By Robert Folsom | November 5, 2012
Plenty of news stories in recent years have noted that American politics have become "deeply polarized."
Nearly all of them define and gauge what polarization means in broad terms -- by a breakdown of "red state/blue state," an analysis of "attack ads," or via the endless examples of the "dysfunctional" legislative process in Washington.
But if polarization truly does run deep in society, the fact is that it will show up in what everyday people actually do. That's why I was fascinated by a story I heard over the weekend, which was not the latest repeat of the same big-picture tale of polarized politics...
...But instead reported on how polarized individuals behave.
The most recent episode of the award-winning radio broadcast This American Life did the shoe-leather work, via interviews in many communities and households to discover how individuals are acting and reacting to political differences they have with people they know and in some cases love.
The short version: Time and again, this episode of This American Life learned of broken friendships and divided families to an extent no one could recall.
I'll mention two of the many examples (one Democrat, one Republican) from the broadcast, which can only be described as open meanness to a friend.
A lady learned of an opening in a friend's hiking group -- only to be told by her friend in front of the group -- that she would not be permitted to join because she was a Republican.
A man and his friend are married to sisters -- but the man warned the friend not to vote Democrat or he wouldn't serve the friend any barbeque at dinner. Further, the friend would need to bring his own food if he visits.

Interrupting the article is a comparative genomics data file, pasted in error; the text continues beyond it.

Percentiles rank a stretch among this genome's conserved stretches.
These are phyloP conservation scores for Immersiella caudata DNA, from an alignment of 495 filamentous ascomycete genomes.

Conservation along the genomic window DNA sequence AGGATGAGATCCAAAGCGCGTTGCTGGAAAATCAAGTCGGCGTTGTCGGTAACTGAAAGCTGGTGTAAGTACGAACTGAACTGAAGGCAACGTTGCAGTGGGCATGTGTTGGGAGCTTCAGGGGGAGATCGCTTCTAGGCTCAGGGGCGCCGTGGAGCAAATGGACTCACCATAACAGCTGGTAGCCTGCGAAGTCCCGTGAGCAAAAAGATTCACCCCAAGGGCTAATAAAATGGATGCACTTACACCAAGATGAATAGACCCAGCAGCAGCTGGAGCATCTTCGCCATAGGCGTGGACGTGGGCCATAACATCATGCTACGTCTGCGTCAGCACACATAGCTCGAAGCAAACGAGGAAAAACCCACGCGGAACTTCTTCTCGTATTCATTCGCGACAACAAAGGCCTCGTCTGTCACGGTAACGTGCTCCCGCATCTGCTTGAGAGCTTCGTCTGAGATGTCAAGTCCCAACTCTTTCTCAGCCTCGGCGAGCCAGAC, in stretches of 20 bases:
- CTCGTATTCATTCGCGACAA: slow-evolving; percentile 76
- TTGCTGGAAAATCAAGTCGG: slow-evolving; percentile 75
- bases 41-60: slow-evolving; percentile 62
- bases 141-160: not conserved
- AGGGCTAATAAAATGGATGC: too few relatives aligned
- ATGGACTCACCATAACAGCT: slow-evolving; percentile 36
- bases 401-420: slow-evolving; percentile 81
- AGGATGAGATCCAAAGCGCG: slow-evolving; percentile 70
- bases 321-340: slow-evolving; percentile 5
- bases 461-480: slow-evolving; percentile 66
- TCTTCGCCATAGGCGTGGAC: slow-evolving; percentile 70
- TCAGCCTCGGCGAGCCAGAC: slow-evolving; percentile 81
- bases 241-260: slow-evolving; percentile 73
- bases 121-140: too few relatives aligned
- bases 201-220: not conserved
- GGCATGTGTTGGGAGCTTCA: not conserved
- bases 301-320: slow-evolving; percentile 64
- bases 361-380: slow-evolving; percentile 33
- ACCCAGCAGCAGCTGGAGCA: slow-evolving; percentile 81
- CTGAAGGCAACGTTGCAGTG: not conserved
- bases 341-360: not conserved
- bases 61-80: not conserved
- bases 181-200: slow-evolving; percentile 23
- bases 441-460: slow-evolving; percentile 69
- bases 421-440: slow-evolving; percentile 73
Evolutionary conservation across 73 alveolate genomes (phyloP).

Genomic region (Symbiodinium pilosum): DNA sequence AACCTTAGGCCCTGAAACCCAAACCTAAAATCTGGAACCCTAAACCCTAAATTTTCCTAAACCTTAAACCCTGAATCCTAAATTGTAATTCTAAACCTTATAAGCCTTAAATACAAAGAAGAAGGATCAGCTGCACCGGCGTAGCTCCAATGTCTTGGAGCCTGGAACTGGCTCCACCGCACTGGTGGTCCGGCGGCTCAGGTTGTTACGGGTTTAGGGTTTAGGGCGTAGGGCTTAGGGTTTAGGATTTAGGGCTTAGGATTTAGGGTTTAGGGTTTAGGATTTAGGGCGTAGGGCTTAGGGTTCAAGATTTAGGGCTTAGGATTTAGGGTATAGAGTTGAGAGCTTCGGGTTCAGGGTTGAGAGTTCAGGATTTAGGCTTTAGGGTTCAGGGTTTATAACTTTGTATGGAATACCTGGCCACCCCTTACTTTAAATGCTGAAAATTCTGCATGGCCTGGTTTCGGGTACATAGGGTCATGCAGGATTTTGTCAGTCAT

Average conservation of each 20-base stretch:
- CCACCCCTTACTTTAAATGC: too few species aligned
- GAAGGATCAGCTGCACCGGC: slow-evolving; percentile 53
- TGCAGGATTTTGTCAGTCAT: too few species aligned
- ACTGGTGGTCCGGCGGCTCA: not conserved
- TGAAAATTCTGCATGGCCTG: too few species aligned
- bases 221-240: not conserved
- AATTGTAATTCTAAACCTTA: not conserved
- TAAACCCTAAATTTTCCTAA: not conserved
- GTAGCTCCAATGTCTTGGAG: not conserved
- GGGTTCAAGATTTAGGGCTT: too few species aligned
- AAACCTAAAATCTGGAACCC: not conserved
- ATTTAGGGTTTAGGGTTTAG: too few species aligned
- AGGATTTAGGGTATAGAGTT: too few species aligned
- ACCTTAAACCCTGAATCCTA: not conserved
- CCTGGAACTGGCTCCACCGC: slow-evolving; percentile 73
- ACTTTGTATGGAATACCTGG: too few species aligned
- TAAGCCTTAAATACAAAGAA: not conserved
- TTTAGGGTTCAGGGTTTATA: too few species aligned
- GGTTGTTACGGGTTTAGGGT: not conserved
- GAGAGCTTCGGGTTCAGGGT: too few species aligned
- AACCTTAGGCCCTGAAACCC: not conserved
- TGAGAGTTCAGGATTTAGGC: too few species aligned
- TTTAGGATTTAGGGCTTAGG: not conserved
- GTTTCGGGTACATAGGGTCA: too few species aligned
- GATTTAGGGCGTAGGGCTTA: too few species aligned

Mind you, these are not hearsay accounts. The radio broadcast played audio clips from the interviews of these people, describing their own behavior.
The broadcast also played many clips to tell how friends/family on opposite political sides each express the same sentiment about the other -- often in the nearly the same language, including:
1) I can't believe they really think THAT
2) People in my party are so much more open minded
3) People on the other side just don't consider my point of view
4) They're acting like the Nazis did [yes, I heard quote after quote saying that].
Now please allow me to zoom out to the big picture regarding the presidential election and the nation's polarized politics, but from a source you haven't heard before. Sage Open is a peer-reviewed journal of the social and behavioral sciences. It has just published the "Elections Paper" I've frequently mentioned on this page. This is an important advancement in the study of social mood's influence on politics. The paper remains available as a free download on SSRN. This is seminal research -- SSRN has posted over 350,000 papers on its website, yet in just 10 months the elections paper has become one of its most-downloaded ever.
Andrea Dibben contributes research.